Discipline Will Set You Free
Discipline. For some that's an ugly word. It conjures up thoughts of your parents grounding you for sneaking out of the house, or getting detention for cutting class.
I'm not talking about the kind of discipline that is generated by others. I'm talking about self-discipline. The kind 15-year-old tennis star, Coco Gauff (photo above), requires to play tennis as well as she does. I mean she started playing tennis when she was 7 years old. That's only 8 years on a tennis court! Then, not only does she qualify to make it to Wimbledon, but she then beats one of her tennis idols, Venus Williams!
But there are only a handful of Coco Gauffs on this planet. The rest of us might never make it to a world stage, but self-discipline is just as important for our success and happiness as it is for any star athlete or performer.
Self-Discipline Leads to Self-Love
In the philosophy of Yoga, Tapas is the Sanskrit word derived from the Yoga ethical guidelines called Namas (things not to do-restraints) and Niyamas (things to do-observances). Kripalu describes Tapas as self-discipline, training your senses.
Kids are constantly told by parents and teachers to work hard in school, on their homework, in sports, on stage, music, etc. But they're not told why. Sure, they're told it's important to get good grades so they can go to a good college, get a scholarship or impress somebody else. It's rarely about how self-discipline and working hard is good for the soul.
Self-Discipline Leads to Confidence
I heard Coco Gauff say that if she doesn't think she could beat someone on the tennis court, she doesn't show up on the court. That kind of confidence comes from setting an intention and having the self-discipline to never give up until you achieve it.
Discipline builds confidence, which leads to self-love. When we truly love ourselves, nothing can stand in our way.
Each of our Mindfulness in Motion classes that we teach to our students integrates a theme based on one of the Namas or Niyamas. We don't use the Sanskrit word, but instead we have "youthenized" Tapas by referring to it as "Working Hard."
Throughout the practice our instructors speak to the students about working hard to challenge themselves in their Yoga practice. For example, holding Yoga poses longer than usual or working hard to find stillness in their final resting pose, Savasana. This is often the hardest pose of all for them to accomplish. Being still in mind and body is the antithesis of our current culture.
Our intention is to teach them that hard work, discipline and perseverance builds confidence within themselves. Not for others to notice or reward them, but for the students to feel a sense of accomplishment in their own power to work through challenges to achieve what they want out of life.
Discipline Leads to Freedom
Hard work is a waste of time without discipline. We could work hard all day long and accomplish nothing, like a hamster on a wheel. Discipline requires motivation, commitment and consistency. When we activate those three things, working hard no longer feels like hard labor. There's a flow, like in Vinyasa Yoga, that propels us forward with ease. With discipline, there is freedom.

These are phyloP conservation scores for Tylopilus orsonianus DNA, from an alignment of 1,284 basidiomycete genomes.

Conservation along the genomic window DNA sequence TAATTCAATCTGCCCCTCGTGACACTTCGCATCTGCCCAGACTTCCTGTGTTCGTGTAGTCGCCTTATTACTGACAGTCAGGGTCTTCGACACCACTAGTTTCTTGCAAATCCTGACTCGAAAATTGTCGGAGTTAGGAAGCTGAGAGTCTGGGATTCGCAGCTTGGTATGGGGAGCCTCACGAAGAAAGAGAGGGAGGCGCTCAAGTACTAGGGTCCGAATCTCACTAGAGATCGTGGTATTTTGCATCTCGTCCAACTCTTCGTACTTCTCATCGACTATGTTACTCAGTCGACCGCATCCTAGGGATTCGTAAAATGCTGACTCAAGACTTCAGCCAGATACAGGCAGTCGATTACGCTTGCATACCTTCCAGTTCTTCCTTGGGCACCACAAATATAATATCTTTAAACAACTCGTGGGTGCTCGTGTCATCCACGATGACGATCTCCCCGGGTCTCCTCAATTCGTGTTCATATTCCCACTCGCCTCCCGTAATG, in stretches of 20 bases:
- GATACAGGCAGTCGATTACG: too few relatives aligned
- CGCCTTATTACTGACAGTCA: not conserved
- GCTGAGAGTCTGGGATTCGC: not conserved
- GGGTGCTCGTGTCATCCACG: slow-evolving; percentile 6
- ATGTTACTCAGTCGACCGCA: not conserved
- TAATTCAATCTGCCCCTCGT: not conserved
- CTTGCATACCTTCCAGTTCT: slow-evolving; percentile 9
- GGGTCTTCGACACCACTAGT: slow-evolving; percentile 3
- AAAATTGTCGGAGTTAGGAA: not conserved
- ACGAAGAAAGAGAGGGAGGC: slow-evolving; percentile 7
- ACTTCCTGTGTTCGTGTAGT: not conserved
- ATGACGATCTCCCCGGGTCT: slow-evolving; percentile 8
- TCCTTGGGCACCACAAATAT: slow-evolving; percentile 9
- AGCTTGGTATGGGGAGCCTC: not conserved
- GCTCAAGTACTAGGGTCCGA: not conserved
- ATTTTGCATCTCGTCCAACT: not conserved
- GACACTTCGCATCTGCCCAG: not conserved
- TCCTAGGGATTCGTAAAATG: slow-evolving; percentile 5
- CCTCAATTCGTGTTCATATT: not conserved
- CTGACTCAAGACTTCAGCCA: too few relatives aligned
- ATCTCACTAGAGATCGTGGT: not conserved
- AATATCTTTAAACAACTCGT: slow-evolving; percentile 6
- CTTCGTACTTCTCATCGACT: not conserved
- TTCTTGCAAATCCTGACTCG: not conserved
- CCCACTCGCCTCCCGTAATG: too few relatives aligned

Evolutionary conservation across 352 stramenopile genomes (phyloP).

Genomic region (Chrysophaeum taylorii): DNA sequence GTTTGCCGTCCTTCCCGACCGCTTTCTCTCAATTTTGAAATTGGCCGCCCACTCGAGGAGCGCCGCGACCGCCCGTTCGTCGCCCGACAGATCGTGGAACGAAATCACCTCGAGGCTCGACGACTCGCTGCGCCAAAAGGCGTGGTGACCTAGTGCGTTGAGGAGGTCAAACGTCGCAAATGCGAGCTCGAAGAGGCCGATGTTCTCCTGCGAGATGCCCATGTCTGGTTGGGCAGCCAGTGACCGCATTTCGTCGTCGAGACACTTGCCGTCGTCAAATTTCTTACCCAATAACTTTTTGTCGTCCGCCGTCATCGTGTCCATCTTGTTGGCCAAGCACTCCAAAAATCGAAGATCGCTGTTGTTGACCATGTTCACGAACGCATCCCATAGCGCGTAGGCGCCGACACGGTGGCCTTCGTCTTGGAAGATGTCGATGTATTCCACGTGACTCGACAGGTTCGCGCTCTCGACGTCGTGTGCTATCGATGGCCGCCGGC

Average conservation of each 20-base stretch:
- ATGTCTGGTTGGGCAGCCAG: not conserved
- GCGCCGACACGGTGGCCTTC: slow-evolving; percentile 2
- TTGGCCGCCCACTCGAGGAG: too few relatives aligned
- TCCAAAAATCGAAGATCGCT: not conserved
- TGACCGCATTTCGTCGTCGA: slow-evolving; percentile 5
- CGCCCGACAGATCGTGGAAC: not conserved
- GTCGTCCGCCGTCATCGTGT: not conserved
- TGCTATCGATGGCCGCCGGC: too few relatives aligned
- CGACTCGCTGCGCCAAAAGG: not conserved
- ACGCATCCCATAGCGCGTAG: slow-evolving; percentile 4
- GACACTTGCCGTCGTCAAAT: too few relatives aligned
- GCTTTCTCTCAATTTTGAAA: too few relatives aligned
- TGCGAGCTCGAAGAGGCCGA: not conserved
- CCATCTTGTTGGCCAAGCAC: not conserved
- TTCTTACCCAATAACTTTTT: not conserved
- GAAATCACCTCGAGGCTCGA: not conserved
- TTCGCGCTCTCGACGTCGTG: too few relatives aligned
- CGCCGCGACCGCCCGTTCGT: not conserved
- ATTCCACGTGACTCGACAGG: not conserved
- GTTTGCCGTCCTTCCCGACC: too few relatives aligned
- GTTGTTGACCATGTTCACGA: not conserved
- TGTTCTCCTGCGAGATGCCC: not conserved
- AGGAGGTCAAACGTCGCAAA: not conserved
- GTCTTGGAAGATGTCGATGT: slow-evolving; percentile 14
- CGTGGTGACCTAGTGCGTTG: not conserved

Discipline Can Be Life-Changing
I snapped the photograph of the father and son fishing when I was walking my dogs around a nearby lake just after sunrise. I was struck at the discipline required to make this moment happen. I thought of how the father and son set their intention to go fishing first thing in the morning. They made a choice to put time aside in their day to share quality time on a summer day while the boy was on vacation from school. Just the two of them.
I'm guessing Dad could have chosen to work, mow the lawn, sit at his computer or in front of the TV to catch up on some show he recorded. The boy could have chosen to play video games or even sleep in. Instead they were motivated, committed and consistent in their approach to make this sweet moment happen.
A father-son experience like this might require some sacrifice, but it can lay the foundation for this boy to grow up with self-love, confidence and the knowledge that with discipline he too can find freedom in achieving whatever he wants in his life.
In addition to discipline, there's plenty of sacrifice required for Coco Gauff to be as successful as she is at only 15 years old, not just by her, but by her parents as well. The hours of time on the road and the money they've spent on coaches is hard to imagine. But her success extends beyond the Gauff family. The light Coco shines on the world is a beacon for other young girls to see that with discipline, intention, confidence, and support they, too, can achieve their dreams.
How will discipline set you free? Love to hear your comments below...
Want to discover more about how to integrate discipline and mindfulness into your life and/or the youth you serve? Contact Phyllis Smith at Phyllis@LiveFreeYoga.com.